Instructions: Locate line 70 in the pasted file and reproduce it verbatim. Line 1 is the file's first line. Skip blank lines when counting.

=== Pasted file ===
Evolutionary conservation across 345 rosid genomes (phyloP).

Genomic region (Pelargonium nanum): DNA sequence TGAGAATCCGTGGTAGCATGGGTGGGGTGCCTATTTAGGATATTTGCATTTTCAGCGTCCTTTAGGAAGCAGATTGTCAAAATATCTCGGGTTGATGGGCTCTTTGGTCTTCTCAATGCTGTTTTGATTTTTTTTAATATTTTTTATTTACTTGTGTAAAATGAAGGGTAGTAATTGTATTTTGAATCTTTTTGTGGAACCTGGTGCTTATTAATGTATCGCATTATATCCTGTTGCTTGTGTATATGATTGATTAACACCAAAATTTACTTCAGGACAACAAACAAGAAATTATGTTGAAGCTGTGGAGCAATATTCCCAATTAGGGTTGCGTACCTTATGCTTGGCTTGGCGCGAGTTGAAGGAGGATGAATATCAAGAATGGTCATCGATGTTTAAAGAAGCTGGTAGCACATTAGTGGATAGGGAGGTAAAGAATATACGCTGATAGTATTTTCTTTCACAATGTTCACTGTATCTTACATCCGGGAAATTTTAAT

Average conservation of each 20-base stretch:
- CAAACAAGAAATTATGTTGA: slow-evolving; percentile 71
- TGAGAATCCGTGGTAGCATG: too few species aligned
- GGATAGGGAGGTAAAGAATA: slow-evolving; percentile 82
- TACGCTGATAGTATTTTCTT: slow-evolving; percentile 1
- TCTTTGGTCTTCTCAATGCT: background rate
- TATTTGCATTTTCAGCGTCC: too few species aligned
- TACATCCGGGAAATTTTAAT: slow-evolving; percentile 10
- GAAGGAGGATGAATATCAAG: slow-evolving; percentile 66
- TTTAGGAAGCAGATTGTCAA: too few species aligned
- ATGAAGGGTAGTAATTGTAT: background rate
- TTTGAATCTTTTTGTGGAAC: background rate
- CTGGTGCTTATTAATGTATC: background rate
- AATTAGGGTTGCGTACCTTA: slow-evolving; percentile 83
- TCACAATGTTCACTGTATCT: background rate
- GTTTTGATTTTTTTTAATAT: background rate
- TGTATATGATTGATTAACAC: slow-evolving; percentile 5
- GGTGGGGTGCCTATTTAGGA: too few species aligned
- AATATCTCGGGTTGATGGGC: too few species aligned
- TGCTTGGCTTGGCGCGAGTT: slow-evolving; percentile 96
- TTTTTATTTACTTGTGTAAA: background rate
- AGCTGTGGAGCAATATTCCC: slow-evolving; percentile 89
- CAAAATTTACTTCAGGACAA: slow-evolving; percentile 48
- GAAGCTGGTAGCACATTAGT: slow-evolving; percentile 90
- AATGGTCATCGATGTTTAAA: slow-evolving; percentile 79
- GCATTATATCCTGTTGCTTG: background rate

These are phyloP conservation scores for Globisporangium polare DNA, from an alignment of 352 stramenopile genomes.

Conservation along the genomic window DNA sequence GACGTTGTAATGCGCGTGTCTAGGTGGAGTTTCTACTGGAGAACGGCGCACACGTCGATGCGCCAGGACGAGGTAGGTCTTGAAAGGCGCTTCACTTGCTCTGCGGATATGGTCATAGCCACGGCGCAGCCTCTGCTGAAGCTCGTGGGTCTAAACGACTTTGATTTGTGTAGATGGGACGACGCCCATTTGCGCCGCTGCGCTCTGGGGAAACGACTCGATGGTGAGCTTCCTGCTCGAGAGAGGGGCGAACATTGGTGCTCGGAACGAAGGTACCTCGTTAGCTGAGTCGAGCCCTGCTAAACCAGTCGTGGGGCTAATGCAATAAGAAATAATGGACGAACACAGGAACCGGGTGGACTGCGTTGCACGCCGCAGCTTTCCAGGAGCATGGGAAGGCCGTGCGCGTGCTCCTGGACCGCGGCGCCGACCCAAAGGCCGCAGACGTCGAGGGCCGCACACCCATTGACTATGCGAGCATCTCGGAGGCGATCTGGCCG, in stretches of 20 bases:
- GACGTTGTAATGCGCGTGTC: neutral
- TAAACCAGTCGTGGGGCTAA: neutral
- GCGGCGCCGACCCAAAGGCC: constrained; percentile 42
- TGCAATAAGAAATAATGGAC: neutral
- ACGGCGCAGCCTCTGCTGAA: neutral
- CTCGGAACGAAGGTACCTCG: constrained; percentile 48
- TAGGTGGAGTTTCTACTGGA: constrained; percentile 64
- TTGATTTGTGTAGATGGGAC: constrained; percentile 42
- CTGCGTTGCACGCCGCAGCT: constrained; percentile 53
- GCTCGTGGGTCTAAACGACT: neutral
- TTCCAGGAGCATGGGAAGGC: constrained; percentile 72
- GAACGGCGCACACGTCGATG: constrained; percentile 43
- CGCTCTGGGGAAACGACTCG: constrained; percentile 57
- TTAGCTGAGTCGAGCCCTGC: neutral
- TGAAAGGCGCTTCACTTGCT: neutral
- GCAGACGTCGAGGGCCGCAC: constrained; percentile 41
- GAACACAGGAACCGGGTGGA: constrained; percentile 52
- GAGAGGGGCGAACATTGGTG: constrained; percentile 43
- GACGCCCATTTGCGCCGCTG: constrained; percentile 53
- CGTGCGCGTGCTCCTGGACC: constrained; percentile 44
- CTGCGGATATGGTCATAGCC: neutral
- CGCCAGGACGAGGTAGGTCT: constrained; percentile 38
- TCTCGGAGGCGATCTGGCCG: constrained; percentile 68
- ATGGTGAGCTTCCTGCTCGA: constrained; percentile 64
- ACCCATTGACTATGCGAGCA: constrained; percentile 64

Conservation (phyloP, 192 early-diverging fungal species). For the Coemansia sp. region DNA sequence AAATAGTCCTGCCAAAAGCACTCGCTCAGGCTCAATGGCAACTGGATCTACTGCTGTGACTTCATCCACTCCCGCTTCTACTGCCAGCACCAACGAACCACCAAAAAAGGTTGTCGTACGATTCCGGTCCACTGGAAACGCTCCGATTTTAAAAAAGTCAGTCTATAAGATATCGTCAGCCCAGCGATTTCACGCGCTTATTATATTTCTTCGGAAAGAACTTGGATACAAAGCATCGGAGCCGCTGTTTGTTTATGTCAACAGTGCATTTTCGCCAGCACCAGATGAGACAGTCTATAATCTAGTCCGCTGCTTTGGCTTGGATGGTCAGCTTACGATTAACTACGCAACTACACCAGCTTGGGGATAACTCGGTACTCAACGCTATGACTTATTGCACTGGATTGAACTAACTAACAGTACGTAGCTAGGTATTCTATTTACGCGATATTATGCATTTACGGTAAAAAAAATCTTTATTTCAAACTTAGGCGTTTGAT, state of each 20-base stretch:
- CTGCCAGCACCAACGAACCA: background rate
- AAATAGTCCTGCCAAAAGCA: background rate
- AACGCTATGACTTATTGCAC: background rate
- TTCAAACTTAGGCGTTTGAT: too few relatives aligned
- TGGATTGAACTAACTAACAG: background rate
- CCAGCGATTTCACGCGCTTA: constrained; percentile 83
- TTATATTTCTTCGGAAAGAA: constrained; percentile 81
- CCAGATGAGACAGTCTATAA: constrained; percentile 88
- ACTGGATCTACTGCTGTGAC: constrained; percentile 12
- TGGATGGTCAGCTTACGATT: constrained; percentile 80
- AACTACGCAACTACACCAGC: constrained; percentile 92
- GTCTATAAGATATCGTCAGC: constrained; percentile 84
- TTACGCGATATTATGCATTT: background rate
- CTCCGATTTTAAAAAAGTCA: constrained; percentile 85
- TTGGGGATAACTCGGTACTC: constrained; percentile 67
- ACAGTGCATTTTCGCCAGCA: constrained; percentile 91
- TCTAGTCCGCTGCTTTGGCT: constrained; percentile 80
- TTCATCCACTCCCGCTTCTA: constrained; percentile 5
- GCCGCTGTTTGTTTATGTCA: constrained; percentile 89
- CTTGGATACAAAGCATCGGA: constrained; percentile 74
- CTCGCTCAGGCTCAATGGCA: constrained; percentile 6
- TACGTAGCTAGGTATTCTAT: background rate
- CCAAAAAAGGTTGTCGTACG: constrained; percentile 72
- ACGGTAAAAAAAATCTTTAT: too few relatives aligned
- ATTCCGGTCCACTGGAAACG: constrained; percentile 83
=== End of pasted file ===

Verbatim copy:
- CTCCGATTTTAAAAAAGTCA: constrained; percentile 85